In late September, Doe alleged that one of Roe’s sorority sisters screamed curses at him at a football game, shouted he was a “‘sexual assault perpetrator,’ and grabbed for his throat attempting to choke him,” according to the lawsuit. When Doe reported the incident to Tara Sullivan, then-director of the Office of Student Conduct and deputy Title IX coordinator, he was told that if he filed a complaint, the office would open an investigation against him due to the sexual assault claim, according to the lawsuit.

Sullivan, who left NU in late 2016, did not respond to multiple requests for comment. Lucas Christain, current director of the Office of Student Conduct, declined to comment.

According to the lawsuit, when Doe’s parents told Dean of Students Todd Adams about the incident at the football game, “the University did nothing.”

Adams declined to comment for this story.

The lawsuit details a “final rift” in October 2015, when Roe allegedly asked Doe to lie to a professor so he could miss class and help with their student group’s membership tryouts, but Doe refused. The lawsuit claims Roe then texted Doe on Oct. 14, calling the March incident rape and demanding he take a leave of absence from their group. According to the suit, he did, feeling “falsely accused and unfairly treated.”

The suit claims Roe’s accusation spread among their group until it eventually reached the Office of Student Conduct.

Doe said in the suit he was deterred from reporting the alleged physical assault with Roe’s sorority sister because Sullivan “indirectly but clearly communicated” to him that he would be charged with retaliation in addition to sexual assault and harassment.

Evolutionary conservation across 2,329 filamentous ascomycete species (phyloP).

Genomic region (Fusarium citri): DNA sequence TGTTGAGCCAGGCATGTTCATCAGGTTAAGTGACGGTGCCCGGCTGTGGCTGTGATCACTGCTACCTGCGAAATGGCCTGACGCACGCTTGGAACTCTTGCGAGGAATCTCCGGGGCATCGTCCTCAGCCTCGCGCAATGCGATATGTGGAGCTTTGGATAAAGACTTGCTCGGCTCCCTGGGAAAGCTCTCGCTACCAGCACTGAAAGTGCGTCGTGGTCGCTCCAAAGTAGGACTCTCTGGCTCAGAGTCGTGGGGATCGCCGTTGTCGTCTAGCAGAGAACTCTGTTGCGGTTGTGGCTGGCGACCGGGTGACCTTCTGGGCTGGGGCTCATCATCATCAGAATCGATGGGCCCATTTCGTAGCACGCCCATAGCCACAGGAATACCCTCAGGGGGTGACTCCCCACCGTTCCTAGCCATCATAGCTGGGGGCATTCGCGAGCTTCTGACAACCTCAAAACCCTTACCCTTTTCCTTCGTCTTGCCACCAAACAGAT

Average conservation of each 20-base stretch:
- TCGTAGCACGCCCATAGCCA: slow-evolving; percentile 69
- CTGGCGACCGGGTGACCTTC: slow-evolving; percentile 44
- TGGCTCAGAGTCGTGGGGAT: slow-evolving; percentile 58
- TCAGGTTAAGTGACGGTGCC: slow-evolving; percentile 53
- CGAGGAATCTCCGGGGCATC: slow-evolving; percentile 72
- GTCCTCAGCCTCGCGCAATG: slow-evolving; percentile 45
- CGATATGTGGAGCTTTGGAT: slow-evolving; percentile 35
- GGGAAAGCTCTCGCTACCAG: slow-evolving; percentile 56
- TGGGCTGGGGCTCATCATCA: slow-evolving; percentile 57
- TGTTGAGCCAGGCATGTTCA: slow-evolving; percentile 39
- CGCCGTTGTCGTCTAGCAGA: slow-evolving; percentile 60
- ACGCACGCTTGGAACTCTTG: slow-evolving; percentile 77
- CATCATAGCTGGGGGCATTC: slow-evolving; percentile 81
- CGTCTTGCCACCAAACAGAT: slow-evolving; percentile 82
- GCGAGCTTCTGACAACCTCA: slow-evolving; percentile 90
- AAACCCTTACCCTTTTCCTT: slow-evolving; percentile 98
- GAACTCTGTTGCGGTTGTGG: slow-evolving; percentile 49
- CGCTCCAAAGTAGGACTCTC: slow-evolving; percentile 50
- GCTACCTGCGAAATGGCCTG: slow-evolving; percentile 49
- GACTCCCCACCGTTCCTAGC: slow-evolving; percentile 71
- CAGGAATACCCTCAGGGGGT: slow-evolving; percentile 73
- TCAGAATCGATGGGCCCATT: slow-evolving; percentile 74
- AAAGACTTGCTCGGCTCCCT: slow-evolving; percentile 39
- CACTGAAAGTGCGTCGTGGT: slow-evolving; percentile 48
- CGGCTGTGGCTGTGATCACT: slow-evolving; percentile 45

His lawsuit criticizes the University’s single-investigator hearing process in which a Title IX investigator interviews both parties separately and presents findings to a panel. The complainant and the respondent also speak with the panel, which weighs statements made by all parties.

According to the lawsuit, the investigator and the panel “relied solely on Jane’s word” and her “cherry-picked” evidence to rule in her favor while applying a “double standard” and discounting Doe’s evidence.

“This deliberate skewing of the evidence by the investigator and Hearing Panel violated both the University’s contractual obligations to conduct a fair and impartial process and Title IX’s prohibition against disparate treatment based on gender,” the lawsuit claims.

Joan Slavin, NU’s Title IX coordinator at the time, declined to comment for this story. Dwight Hamilton, associate vice president for equity and current Title IX coordinator, deferred comment to University spokesman Al Cubbage, who declined to comment due to pending litigation.

The University said in its statement that NU’s policy on sexual misconduct handles complaints “in a manner that is prompt, fair, and impartial.”

Following the hearing panel’s decision to exclude Doe for two years, he appealed to an Appellate Panel. The body rejected the initial finding of forcible rape, but still found Doe responsible for sexual assault stemming from “‘emotional and verbal coercion,’” according to the lawsuit. But the suit claims Roe never accused him of those things.

Since his exclusion, Doe has been rejected from 11 schools after “Northwestern has branded John as a sexual offender,” the lawsuit claims. He has also experienced “severe emotional and physical distress,” including expressing “a desire to kill himself,” according to the lawsuit.

The lawsuit, filed in the United States District Court for the Northern District of Illinois, requests that the court grant injunctive relief by ordering the University to reverse and expunge its findings. The lawsuit also requests that the court order NU to award compensatory damages and pay attorney fees, among other demands.